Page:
The number of confirmed Zika virus infection cases in New York City is climbing. Today, NYC Health reports 310 confirmed cases, up from the 233 reported by the New York Times on June 6th (and up from just 78 cases documented in May.)
With renewed enthusiasm, Senator Chuck Schumer is urging Congress to pass an incredibly flawed $1.9 billion emergency funding bill to combat the spread of Zika this week, before Congress goes on their all-summer-long break through September. The bill includes $400 million in new spending; the rest is carved out of other federal programs. Democrats blocked the bill last month, because hey, funny thing: While the bill allocates billions primarily for mosquito control programs, vaccines, and diagnostics, the same bill prevents any supplemental funds for Planned Parenthood’s birth control services, like contraceptives and condoms. The CDC has repeatedly confirmed that Zika can be sexually transmitted—specifically, that a man with the virus can pass it to a female or male sex partner—and condoms could prevent just that.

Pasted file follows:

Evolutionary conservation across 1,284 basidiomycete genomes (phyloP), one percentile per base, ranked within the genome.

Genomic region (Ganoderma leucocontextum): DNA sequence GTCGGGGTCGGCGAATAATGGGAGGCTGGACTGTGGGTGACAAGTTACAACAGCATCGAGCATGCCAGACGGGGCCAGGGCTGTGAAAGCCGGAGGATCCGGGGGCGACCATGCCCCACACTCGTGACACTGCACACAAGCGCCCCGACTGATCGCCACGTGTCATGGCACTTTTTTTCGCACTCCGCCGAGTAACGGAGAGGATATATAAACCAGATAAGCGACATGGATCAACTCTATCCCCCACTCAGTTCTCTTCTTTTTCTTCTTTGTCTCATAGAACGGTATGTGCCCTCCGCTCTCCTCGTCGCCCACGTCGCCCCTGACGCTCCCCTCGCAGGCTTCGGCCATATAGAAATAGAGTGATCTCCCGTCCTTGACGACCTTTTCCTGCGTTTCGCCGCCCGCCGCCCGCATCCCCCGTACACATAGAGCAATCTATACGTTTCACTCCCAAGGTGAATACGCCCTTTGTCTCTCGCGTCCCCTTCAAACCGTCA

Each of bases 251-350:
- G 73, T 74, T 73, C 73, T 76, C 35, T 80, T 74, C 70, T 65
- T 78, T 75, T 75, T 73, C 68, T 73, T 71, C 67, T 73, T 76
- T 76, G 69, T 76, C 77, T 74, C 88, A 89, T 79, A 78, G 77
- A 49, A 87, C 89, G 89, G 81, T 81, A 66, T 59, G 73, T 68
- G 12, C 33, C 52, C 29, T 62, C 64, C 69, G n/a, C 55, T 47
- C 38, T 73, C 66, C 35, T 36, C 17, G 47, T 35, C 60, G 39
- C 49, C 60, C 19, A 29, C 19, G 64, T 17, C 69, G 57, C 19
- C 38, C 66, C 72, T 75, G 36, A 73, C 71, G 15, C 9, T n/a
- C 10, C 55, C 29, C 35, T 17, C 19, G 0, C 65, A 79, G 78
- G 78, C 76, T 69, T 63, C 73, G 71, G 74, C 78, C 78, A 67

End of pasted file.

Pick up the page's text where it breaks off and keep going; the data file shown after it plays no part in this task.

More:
The bill also excludes the requested $50 million for maternal and child health to the people most severely at risk. While the majority with Zika experience none-to-mild illness symptoms, those who are pregnant are at risk for microcephaly—a devastating condition where children are born with severe brain damage and abnormally small heads. In New York City, 36 of the 310 people infected with Zika were pregnant at the time of the diagnosis.
“Zika reveals an extreme consequence of the failure to provide universal access to sexual and family planning services,” WHO Director-General Dr. Margaret Chan said in May, highlighting that the virus affects the poorest countries with the worst women’s healthcare policies the most.
New York State currently has one of the highest number of confirmed Zika cases in US States (310 out of total 1,132), while an additional 2,526 cases have been reported in the US Territories—1,726 in Puerto Rico alone, including 191 among pregnant women. In April, Brazil estimated 4,908 cases of Zika-linked microcephaly.